Finally, the most prominent reason that a large proportion of individuals still wish to keep the death penalty in practice. A lot of people think that, if a criminal commits such a crime that makes us question their humanity, they have given up their rights as a human and the respect to be treated like one. If the crimes they have committed are so atrocious, so vile, that no length of time can reimburse the damage they have done, surely the only option left is to take away their chance of ever doing it again? Can we justify, under any circumstances, releasing a criminal who has committed a crime such as murder, such as rape, back into society, with the possibility of them potentially doing it again? This risk simply outweighs any potential benefit that it could have, any human who can commit one of those crimes can no longer be deemed a human. They must lack something, whether emotionally or psychologically it does not matter, any human that can do something like that to another human being are not fit for society. Another key argument for this is that, if the criminal did serve time, and was eventually released, and for whatever reason did commit a crime like that again, this blood would no longer be in their hands, but rather ours. It would be our fault for understanding what they have done and still giving them a chance to do it again.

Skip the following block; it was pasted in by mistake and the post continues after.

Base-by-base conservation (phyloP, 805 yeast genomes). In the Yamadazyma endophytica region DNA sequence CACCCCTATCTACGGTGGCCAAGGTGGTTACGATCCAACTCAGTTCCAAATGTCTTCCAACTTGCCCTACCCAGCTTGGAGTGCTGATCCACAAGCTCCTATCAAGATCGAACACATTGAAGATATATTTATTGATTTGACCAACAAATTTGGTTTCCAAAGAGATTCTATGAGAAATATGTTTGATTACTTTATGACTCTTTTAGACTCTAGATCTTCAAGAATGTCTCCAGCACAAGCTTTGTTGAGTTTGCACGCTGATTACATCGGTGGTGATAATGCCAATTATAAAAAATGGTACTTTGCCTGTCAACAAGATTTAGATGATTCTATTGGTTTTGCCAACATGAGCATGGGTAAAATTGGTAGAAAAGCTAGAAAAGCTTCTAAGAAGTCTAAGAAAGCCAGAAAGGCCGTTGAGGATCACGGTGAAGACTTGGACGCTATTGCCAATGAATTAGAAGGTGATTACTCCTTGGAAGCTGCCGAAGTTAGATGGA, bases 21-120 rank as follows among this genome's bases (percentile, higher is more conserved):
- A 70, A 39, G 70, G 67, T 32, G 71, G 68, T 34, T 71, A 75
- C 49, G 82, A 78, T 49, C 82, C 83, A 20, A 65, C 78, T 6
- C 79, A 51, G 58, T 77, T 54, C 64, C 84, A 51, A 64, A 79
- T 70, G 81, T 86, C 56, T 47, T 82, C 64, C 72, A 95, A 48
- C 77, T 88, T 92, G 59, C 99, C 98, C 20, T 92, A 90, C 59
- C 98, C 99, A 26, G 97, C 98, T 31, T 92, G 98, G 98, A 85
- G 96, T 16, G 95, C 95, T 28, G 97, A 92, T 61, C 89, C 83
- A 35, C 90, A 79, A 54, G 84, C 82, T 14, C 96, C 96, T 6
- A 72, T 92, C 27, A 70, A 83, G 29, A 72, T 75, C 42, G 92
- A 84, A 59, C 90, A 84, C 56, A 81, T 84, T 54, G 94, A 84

So if there are many strongly justifiable reasons for practicing the death penalty, why is it that the vast majority of people would still like to abolish capital punishment? Firstly, the death penalty takes away the most important foundation of setting the stone for reformation, a second chance. It can be agreed upon within any room that humans are bound to make mistakes, and the very thing that makes us human is our ability to forgive those who have wronged us, and for those who have wronged, their ability to understand what they have done and overcome it. It is important for criminals to go through a phase where they must come to terms with their crimes, where they must understand the gravity of their own situation and how they have affected the lives of others. Only then can they reform and make changes in their lives and their mind set so that they can create a new beginning for themselves, so that they can change their own self image and the way they are perceived by others. It is not within our rights to take away this basic right that is given to all humans, we cannot be reason that the people in our society are not given a second chance to change themselves for the better and have a better life. Time in jail gives them a chance to evaluate what they have done and punishes them for it, but their release and how they change themselves after is the consolidation of the process. Their freedom is their ultimate reward for changing the way they were, it is the final stage of the process and it is fundamental in their reformation.